SStock market crashes can be frightening because they can happen at any time without warning. They can also lead to huge losses in your investment portfolio in a very short period of time.

But they are normal, inevitable and cannot be avoided. Instead of worrying, you can prepare for one by doing these three things.

Image source: Getty Images.

1. Make sure you don’t take too many risks

A stock market crash could cause your portfolio balance to drop. But How? ‘Or’ What you are invested could determine how much it drops. Your asset allocation model is the percentage of stocks you have over bonds. Stocks are considered riskier than bonds, so the more of them in your mix, the more you could lose.

If you’re feeling nervous about a crash, adding more secure investments to your accounts might help cut losses. But the trade-off of reducing your risk is a big blow to your return. And this type of movement will also result in a lower percentage gain on average and during years when the stock market is performing positively.

And as tempting as it may be to lower your risk during a bear market and increase it during a bull market, it’s the timing of the market, which is incredibly difficult. If you are wrong, you could reduce your exposure to equities too soon or increase it too late, resulting in lower returns. That’s why your best bet may be to find an asset allocation model that you feel happy with throughout all market cycles.

The table below shows how different asset allocation models would have worked on average during the Great Recession in 2008 as well as the following year when the stock market recovered.

Asset allocation Average rate of return 2008 Losses Profits for 2009
100% shares 10.3% (37%) 26.5%
60% equities, 40% bonds 9.1% (20.1%) 18.3%
40% equities, 60% bonds 8.2% (1.7%) 14.2%
100% bonds 6.1% 5.2% 5.9%

Data source: calculations by author.

2. Think long term

What are you using your money for? Watching your account balance drop significantly is never easy, but it could be more devastating depending on how quickly you need the cash. If you’re saving for something like your child’s education in five years, a 40% loss could mean you can’t afford the tuition. But if it’s for something like your retirement in 20 years, the threat isn’t so imminent and you’ll likely have time to recoup your losses.

It is for this reason that you should always consider your time horizon when investing. The more time you have until you need the cash, the more aggressive your holdings can be, and the shorter the period, the more careful they should be. And the money you need over the next couple of years must be completely excluded from the market.

For example, a $ 100,000 investment in large-cap stocks would have lost 43% of its value during the dot-com crash in the early 2000s, and would have been reduced to $ 57,000 by the end of 2002. It would not have returned to its original value for five years. But at the end of 2020, 18 years later, it would be worth 354% more, despite an additional loss of 37% in 2008. This is illustrated in the table below.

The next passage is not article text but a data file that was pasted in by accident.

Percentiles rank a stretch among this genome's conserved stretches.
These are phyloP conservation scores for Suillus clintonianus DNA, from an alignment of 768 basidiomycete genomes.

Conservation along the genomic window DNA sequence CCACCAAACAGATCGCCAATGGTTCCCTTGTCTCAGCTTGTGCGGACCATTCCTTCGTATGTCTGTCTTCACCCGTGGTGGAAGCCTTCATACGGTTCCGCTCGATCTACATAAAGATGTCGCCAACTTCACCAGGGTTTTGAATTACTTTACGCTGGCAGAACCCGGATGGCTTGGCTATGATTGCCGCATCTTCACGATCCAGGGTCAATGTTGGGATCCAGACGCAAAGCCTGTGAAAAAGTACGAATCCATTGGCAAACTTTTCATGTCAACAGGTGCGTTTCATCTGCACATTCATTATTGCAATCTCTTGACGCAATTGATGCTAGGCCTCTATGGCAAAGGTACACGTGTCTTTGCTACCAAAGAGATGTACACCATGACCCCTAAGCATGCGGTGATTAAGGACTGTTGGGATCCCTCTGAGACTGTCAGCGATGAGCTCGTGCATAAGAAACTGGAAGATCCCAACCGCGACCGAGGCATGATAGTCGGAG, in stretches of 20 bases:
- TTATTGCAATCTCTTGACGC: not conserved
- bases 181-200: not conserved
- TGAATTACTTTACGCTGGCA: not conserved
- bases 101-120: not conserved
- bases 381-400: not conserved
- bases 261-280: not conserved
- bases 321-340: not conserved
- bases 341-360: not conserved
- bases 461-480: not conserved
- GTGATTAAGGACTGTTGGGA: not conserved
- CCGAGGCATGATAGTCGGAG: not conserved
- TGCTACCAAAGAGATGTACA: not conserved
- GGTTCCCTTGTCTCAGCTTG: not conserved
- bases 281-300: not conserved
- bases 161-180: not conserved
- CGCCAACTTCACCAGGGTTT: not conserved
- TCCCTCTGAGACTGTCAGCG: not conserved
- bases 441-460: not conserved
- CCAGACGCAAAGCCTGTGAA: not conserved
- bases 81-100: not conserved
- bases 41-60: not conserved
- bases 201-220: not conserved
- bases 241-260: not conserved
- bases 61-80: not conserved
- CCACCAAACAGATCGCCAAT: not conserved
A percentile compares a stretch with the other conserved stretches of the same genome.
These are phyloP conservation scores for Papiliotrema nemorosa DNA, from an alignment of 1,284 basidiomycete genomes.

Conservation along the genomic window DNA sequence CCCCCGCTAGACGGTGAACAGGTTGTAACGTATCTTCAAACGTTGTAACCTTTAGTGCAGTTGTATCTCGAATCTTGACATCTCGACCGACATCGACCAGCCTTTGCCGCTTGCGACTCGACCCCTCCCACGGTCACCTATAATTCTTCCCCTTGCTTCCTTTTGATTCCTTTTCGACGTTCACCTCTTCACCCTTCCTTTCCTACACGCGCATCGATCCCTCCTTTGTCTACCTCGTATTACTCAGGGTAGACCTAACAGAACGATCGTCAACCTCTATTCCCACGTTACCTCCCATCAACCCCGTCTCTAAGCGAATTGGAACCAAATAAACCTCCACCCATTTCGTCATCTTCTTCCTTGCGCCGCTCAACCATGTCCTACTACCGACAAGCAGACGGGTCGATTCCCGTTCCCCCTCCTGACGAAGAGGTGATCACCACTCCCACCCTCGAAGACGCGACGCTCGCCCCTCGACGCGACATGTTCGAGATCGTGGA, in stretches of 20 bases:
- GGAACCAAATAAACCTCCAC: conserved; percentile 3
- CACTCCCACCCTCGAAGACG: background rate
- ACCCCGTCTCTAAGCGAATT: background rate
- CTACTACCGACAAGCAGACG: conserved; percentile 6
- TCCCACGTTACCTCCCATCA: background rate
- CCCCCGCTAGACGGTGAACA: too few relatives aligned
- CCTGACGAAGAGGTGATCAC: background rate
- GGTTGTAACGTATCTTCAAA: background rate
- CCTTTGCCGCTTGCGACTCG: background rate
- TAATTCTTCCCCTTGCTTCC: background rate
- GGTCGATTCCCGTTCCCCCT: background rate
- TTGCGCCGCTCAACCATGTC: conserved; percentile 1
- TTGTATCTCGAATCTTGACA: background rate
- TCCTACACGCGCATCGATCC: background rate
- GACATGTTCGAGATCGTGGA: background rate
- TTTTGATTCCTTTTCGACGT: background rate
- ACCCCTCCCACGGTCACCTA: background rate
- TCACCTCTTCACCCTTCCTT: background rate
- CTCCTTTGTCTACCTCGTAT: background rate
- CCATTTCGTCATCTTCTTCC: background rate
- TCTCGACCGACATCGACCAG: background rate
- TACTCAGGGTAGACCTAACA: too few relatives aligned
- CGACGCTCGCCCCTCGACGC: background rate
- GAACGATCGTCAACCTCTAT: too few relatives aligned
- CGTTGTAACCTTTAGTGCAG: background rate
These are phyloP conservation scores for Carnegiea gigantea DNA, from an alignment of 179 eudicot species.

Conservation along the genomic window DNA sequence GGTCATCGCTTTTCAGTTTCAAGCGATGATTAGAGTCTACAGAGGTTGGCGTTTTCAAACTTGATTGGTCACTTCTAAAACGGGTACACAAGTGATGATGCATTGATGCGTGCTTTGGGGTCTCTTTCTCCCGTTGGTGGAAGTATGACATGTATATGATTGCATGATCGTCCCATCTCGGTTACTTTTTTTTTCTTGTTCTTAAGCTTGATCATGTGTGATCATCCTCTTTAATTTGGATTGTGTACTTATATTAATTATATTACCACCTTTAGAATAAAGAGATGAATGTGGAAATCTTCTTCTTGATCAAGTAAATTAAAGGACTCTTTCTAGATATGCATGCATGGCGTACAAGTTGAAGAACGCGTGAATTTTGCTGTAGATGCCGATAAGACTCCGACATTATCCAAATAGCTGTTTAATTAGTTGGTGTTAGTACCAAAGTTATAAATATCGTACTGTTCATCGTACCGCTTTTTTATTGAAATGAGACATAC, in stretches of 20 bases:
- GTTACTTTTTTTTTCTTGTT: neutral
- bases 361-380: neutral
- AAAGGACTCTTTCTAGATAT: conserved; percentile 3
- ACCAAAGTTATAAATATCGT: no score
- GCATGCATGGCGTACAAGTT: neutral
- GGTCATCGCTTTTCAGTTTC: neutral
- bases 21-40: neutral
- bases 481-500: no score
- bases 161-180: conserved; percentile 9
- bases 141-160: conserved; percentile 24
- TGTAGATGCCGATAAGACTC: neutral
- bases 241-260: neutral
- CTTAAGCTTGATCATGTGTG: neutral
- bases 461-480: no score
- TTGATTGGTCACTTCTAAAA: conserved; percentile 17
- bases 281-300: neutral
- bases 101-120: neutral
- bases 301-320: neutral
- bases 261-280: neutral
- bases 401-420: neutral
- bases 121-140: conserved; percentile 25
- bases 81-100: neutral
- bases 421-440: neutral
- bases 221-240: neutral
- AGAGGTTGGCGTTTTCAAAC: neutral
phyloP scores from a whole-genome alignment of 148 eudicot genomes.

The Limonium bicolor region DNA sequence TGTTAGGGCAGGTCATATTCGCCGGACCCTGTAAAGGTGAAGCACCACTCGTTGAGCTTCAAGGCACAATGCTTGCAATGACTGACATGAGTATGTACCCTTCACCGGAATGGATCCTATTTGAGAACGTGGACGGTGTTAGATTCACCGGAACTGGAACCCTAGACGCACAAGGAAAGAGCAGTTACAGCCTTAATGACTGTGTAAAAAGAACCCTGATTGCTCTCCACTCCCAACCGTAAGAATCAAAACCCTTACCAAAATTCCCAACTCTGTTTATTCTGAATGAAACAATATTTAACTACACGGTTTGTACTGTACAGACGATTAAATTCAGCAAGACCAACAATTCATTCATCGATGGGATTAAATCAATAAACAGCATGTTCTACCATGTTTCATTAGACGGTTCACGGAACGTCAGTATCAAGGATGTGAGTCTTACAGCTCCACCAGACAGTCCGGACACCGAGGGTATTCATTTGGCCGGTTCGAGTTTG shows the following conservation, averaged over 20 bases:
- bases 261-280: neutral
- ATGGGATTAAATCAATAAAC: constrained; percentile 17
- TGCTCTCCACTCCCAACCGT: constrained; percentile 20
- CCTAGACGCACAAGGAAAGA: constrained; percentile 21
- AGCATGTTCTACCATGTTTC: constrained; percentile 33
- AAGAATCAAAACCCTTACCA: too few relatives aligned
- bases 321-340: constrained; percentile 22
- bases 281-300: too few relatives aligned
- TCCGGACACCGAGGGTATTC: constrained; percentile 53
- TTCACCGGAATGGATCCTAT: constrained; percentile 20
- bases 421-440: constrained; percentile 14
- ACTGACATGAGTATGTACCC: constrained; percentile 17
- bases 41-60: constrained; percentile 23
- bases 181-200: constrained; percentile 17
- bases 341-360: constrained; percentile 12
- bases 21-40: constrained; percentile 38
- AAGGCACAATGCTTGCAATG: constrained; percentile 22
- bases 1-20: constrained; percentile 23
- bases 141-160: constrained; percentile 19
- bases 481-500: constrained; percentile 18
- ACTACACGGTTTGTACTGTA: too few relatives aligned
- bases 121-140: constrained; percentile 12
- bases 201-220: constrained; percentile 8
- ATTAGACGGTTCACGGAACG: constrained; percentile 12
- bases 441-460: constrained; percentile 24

Investment in 2002 5 years later 10 years later 15 years later 18 years later
$ 57,000 $ 104,000 $ 113,000 $ 235,000 $ 354,000

Data source: calculations by author.

3. Diversify your holdings

Adding different asset classes like bonds to an all-equity portfolio is one way to diversify your holdings. But you can also reduce your risk by adding different types of stocks or sectors. The stock market as a whole may suffer during a crash, but depending on the reason for the crash, certain industries may fare worse – such as tech stocks during the dot-com crash, real estate during the Great Recession and hotel values ​​during the 2020 coronavirus crisis.

It could be difficult to know which industries, if any, will do worse. As a result, you could do very well if you have a lot of money in a well-performing industry, but lose a lot if you invest most of your assets in a poorly performing industry.

That’s why owning a wide range of different types of businesses can help reduce the risk of concentration – or having too many eggs in one basket. The table below shows how the individual sectors performed in 2020 compared to what a mixed portfolio of the five would have done.

Computer science Health care Financial Immovable Energy Mixed yield
Return rate 43.6% 13.3% (1.7%) (2.1%) (32.5%) 4.1%

Data source: calculations by author.

You might fear a stock market crash, but those fears won’t stop one in the long run. Instead, you can better prepare yourself and your wallet to resist it. And while you can’t stop all the losses, you can find a level of loss that you feel comfortable with that won’t stop you from achieving your goals.

The $ 16,728 Social Security bonus that most retirees completely ignore
If you’re like most Americans, you’re a few years (or more) behind on your retirement savings. But a handful of little-known “social security secrets” could help you boost your retirement income. For example: a simple tip could net you up to $ 16,728 more … every year! Once you learn how to maximize your Social Security benefits, we believe you can retire with confidence with the peace of mind we all seek. Just click here to find out how to learn more about these strategies.

The Motley Fool has a disclosure policy.

The views and opinions expressed herein are the views and opinions of the author and do not necessarily reflect those of Nasdaq, Inc.